We decide not to visit the other temple sites as we want to see a bit of Huanchaco in daylight. Before tourism hit Huanchaco, it lived from fishing. The fishermen used a most intriguing fishing boat...well boat is not really the right word for their floating device. It's actually more of a half of a surfboard constructed out of reeds. They straddle it and use a paddle to break through the harsh waves that now attract the many die hard surfers to this village.

Must be tough to row into the
waves in on of these things
Our village sightseeing tour is soon interrupted by hungry stomachs that cried for Ceviche. Let's see what the fishermen have brought in from the ocean today!? It's been a long 4 days since we last had this, by far, our favorite traditional Peruvian dish.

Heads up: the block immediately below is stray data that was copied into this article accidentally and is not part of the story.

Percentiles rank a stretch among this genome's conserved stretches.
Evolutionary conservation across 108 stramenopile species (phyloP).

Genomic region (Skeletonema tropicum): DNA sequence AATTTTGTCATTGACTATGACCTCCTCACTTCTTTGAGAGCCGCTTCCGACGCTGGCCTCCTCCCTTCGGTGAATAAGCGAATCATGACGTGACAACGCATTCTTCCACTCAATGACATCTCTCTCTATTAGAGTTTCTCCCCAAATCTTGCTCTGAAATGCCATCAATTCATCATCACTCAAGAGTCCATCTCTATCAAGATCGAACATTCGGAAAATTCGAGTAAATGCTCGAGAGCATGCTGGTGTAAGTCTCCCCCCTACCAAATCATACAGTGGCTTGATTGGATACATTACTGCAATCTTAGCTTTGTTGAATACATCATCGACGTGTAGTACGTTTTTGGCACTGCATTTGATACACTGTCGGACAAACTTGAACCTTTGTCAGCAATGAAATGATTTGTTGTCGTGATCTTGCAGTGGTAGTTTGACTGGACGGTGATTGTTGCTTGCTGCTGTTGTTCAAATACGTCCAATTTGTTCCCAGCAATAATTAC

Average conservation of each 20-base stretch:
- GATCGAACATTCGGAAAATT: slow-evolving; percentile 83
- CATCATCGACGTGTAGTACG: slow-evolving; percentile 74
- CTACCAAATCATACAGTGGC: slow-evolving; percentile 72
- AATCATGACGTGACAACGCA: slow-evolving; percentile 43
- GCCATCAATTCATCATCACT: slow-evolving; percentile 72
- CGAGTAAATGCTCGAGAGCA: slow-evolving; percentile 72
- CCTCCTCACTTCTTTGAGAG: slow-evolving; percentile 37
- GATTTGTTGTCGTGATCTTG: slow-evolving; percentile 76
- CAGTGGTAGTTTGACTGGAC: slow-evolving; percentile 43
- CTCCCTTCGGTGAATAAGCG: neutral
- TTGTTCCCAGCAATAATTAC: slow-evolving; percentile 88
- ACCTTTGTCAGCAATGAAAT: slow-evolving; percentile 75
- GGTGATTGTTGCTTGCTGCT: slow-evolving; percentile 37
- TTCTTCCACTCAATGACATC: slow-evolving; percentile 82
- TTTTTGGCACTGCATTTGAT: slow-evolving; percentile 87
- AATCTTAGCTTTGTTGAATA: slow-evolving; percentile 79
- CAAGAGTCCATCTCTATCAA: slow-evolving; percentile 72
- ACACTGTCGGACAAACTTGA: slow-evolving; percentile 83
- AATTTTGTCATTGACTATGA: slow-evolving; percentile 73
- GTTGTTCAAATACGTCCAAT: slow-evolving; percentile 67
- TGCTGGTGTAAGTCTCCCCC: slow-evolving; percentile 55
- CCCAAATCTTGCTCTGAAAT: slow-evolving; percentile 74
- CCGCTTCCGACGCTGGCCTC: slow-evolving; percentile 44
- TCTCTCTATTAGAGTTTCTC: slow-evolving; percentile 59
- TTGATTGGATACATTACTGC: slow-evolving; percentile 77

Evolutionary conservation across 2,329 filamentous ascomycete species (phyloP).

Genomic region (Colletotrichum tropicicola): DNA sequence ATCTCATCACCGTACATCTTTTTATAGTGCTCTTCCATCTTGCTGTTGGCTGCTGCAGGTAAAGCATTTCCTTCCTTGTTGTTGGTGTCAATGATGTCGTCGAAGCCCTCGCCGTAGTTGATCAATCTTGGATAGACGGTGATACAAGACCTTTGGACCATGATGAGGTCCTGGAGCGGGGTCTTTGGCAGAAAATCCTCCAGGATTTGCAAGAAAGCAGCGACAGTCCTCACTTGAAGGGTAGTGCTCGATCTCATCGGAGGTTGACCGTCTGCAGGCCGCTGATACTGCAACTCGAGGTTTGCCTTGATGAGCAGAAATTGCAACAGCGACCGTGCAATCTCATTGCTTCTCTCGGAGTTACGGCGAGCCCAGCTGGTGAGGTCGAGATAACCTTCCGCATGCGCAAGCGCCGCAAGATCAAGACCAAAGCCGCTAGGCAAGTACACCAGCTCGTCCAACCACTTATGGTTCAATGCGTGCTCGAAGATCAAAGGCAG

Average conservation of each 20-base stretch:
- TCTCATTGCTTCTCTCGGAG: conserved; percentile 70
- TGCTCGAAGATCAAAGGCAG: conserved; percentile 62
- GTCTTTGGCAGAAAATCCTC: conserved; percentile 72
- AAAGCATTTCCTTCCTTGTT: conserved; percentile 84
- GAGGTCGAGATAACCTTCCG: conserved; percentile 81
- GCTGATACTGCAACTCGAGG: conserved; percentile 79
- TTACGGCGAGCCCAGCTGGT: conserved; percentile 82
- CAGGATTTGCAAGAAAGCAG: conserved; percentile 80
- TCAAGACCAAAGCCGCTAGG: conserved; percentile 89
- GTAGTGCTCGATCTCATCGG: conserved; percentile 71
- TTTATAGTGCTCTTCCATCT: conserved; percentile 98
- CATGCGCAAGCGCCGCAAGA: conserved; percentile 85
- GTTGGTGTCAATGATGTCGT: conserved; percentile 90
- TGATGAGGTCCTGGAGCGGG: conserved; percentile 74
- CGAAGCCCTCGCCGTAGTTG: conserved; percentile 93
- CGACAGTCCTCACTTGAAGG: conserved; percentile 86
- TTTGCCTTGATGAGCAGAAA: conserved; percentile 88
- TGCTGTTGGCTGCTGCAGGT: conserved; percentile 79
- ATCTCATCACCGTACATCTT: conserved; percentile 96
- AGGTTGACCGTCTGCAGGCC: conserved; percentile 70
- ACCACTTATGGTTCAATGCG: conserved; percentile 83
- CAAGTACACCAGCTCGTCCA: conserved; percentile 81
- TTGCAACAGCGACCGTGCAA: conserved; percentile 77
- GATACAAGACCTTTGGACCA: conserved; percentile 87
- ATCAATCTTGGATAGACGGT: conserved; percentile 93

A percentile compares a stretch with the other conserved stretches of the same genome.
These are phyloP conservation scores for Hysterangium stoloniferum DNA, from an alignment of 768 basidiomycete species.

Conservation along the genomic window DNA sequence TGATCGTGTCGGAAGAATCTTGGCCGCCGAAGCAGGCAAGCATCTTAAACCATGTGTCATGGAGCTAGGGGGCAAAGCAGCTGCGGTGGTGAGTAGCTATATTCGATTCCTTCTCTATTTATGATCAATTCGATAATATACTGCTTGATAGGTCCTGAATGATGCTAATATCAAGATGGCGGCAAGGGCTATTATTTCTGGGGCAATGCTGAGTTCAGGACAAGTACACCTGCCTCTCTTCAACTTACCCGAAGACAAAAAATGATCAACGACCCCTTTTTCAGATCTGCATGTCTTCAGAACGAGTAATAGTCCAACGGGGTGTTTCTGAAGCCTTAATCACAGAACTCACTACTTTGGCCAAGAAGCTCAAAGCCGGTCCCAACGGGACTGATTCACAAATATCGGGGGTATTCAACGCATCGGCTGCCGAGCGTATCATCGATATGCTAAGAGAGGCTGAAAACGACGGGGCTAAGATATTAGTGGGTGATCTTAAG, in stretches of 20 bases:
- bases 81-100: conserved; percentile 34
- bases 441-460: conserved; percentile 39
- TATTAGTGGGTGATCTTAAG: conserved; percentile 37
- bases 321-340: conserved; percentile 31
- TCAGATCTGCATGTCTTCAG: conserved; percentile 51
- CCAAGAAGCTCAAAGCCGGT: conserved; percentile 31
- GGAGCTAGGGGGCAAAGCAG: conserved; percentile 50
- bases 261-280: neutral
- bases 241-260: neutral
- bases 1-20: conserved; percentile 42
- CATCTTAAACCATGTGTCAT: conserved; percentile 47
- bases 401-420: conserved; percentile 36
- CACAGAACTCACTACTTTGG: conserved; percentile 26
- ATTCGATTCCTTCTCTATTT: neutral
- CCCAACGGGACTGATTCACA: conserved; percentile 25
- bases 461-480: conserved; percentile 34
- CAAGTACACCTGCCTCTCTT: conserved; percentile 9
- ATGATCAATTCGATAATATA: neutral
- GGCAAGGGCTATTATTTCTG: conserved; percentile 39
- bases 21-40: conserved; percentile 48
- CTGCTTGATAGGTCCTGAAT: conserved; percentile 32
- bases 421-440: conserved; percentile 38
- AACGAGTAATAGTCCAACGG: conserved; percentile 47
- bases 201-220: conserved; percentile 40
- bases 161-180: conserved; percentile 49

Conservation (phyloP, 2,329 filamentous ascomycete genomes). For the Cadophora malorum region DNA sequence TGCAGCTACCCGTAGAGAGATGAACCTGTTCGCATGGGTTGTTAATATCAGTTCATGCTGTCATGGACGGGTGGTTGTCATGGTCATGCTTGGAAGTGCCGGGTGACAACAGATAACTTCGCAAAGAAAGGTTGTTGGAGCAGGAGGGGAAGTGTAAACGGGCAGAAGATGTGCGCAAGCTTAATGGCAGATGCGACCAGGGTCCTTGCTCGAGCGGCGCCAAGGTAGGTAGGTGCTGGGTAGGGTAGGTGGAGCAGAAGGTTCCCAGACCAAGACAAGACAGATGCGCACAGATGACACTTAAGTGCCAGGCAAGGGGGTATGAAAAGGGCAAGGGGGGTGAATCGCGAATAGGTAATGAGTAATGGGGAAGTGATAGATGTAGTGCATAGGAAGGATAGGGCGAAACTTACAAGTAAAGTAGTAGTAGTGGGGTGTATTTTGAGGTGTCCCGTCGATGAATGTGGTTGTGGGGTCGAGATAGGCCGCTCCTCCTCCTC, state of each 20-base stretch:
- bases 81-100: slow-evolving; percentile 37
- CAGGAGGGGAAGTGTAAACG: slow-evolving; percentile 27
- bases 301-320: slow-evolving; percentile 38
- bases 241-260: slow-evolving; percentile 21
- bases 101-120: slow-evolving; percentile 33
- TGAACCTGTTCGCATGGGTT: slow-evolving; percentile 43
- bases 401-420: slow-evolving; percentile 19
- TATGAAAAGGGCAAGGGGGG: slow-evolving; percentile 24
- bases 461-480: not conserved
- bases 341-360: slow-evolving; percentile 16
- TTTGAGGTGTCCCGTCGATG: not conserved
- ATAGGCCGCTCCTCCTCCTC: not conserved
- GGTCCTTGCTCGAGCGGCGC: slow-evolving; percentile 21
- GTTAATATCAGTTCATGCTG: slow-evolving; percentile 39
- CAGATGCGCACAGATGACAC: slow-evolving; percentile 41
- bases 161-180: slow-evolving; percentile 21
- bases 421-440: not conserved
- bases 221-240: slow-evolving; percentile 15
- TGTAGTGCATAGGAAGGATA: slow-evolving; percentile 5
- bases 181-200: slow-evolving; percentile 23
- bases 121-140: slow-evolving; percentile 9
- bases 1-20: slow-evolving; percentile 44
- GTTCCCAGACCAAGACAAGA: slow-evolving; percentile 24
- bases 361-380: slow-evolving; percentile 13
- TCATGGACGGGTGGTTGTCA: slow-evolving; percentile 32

The long wait was worth it, we hit the jackpot in finding a place called "El Pescadito" a block behind the tourist mile. 22 Soles ($10) for the biggest and freshest Ceviche that we ever had. The best part: it tastes even better than it looks. Two Travelers in fish ecstasy!
I don't want to leave this
place, the Ceviche is
just too good!
We see why some people arrive in Huanchaco with the idea to stay a few nights and end up staying for a few weeks. The combination of our very cozy guesthouse "Oceano" with the fantastic Ceviche at "Pescaditio" is a tempting proposition for us to stay a day longer. But fortunately the Garúa fog is restricting the sunshine to about 3 hours per day, making our decision to buy a ticket to our next stop Cajamarca, back in the Highlands a bit easier. We won't be seeing the coast for a long time again...maybe not again on the rest of trip!?